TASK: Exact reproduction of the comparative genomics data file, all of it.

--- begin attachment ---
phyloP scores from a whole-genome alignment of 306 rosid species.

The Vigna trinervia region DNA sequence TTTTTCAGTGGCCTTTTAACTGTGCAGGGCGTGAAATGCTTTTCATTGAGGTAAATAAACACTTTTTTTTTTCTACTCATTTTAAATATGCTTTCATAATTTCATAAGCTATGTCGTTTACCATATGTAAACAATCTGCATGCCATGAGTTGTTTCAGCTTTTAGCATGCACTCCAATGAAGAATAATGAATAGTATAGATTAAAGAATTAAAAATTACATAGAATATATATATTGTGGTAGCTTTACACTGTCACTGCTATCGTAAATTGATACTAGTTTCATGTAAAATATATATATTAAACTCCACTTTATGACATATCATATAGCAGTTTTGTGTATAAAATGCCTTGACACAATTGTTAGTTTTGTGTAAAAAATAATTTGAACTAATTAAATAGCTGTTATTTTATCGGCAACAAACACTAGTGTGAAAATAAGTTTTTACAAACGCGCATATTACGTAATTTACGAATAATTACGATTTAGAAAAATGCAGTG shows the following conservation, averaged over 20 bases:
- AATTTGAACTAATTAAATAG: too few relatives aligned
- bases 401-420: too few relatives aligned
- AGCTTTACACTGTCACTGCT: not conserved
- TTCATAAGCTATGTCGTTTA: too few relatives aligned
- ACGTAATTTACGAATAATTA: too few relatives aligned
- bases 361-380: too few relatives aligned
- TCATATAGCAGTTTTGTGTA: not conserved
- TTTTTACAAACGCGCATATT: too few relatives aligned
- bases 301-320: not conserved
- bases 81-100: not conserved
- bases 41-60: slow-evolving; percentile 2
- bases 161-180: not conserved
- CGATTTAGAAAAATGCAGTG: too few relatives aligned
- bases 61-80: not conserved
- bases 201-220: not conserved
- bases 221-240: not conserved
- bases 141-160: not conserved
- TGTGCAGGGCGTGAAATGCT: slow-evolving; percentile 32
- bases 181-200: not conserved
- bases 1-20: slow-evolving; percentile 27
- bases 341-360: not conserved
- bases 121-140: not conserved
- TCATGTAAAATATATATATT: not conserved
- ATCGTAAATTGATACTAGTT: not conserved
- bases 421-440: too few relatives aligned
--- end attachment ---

phyloP scores from a whole-genome alignment of 306 rosid species.

The Vigna trinervia region DNA sequence TTTTTCAGTGGCCTTTTAACTGTGCAGGGCGTGAAATGCTTTTCATTGAGGTAAATAAACACTTTTTTTTTTCTACTCATTTTAAATATGCTTTCATAATTTCATAAGCTATGTCGTTTACCATATGTAAACAATCTGCATGCCATGAGTTGTTTCAGCTTTTAGCATGCACTCCAATGAAGAATAATGAATAGTATAGATTAAAGAATTAAAAATTACATAGAATATATATATTGTGGTAGCTTTACACTGTCACTGCTATCGTAAATTGATACTAGTTTCATGTAAAATATATATATTAAACTCCACTTTATGACATATCATATAGCAGTTTTGTGTATAAAATGCCTTGACACAATTGTTAGTTTTGTGTAAAAAATAATTTGAACTAATTAAATAGCTGTTATTTTATCGGCAACAAACACTAGTGTGAAAATAAGTTTTTACAAACGCGCATATTACGTAATTTACGAATAATTACGATTTAGAAAAATGCAGTG shows the following conservation, averaged over 20 bases:
- AATTTGAACTAATTAAATAG: too few relatives aligned
- bases 401-420: too few relatives aligned
- AGCTTTACACTGTCACTGCT: not conserved
- TTCATAAGCTATGTCGTTTA: too few relatives aligned
- ACGTAATTTACGAATAATTA: too few relatives aligned
- bases 361-380: too few relatives aligned
- TCATATAGCAGTTTTGTGTA: not conserved
- TTTTTACAAACGCGCATATT: too few relatives aligned
- bases 301-320: not conserved
- bases 81-100: not conserved
- bases 41-60: slow-evolving; percentile 2
- bases 161-180: not conserved
- CGATTTAGAAAAATGCAGTG: too few relatives aligned
- bases 61-80: not conserved
- bases 201-220: not conserved
- bases 221-240: not conserved
- bases 141-160: not conserved
- TGTGCAGGGCGTGAAATGCT: slow-evolving; percentile 32
- bases 181-200: not conserved
- bases 1-20: slow-evolving; percentile 27
- bases 341-360: not conserved
- bases 121-140: not conserved
- TCATGTAAAATATATATATT: not conserved
- ATCGTAAATTGATACTAGTT: not conserved
- bases 421-440: too few relatives aligned